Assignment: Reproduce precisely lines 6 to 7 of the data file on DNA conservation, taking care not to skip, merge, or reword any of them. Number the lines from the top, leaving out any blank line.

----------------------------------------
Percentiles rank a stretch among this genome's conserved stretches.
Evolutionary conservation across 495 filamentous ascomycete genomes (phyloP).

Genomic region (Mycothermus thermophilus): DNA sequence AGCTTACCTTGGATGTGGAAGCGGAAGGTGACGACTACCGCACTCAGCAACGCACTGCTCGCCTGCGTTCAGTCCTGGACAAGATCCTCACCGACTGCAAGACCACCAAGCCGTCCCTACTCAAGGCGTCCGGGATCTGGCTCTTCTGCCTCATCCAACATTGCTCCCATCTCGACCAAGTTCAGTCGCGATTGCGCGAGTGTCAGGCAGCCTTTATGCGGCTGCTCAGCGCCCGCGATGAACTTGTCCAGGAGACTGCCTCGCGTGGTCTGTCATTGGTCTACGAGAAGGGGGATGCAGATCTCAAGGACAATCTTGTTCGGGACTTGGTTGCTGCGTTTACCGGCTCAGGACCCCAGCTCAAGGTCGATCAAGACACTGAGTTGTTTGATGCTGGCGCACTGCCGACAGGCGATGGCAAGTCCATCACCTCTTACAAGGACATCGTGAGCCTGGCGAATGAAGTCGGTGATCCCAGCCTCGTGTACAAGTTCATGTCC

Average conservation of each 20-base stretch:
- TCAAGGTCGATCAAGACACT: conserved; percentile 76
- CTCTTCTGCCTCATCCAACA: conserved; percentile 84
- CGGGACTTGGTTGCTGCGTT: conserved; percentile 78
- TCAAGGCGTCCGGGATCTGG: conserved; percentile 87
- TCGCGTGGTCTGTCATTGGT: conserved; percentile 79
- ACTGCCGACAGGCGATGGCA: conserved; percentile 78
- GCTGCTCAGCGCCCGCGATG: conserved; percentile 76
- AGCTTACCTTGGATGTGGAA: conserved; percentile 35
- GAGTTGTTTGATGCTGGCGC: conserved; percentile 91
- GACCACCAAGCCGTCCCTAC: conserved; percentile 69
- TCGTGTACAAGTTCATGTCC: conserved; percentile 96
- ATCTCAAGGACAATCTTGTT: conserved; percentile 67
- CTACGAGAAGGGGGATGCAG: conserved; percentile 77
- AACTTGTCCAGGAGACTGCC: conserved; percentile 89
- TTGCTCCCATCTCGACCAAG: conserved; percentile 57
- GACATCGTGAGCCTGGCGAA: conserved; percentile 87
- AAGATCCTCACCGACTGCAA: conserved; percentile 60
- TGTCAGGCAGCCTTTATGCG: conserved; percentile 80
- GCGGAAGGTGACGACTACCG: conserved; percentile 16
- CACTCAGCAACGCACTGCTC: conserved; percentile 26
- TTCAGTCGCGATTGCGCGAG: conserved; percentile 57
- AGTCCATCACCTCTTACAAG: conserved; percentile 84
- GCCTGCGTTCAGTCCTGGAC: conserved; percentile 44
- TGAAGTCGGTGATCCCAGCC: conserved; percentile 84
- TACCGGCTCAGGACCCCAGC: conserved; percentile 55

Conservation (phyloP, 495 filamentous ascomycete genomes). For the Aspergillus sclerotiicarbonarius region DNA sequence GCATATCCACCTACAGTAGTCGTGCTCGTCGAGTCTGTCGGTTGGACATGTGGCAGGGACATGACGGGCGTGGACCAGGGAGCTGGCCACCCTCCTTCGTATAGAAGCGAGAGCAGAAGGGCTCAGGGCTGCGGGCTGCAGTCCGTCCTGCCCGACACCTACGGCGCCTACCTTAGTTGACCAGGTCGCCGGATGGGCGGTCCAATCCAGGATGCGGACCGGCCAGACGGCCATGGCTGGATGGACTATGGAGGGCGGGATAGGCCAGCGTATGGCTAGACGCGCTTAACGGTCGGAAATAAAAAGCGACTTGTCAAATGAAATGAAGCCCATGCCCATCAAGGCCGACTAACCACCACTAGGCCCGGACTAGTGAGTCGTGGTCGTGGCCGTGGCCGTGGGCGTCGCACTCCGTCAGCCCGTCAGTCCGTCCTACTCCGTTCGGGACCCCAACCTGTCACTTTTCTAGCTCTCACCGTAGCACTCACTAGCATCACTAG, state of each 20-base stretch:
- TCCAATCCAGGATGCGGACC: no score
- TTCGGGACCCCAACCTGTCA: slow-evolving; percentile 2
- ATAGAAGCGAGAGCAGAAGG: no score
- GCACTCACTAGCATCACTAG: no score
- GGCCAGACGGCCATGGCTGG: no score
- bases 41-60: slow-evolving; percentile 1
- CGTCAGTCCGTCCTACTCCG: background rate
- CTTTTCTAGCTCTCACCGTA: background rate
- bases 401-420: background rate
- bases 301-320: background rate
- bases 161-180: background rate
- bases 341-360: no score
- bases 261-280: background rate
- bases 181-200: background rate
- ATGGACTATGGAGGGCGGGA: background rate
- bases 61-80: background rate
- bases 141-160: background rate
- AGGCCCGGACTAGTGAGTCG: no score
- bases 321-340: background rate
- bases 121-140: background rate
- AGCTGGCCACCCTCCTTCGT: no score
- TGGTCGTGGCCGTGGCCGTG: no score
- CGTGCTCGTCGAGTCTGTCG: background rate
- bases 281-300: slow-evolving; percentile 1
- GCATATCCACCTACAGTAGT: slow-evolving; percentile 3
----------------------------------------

- CTCTTCTGCCTCATCCAACA: conserved; percentile 84
- CGGGACTTGGTTGCTGCGTT: conserved; percentile 78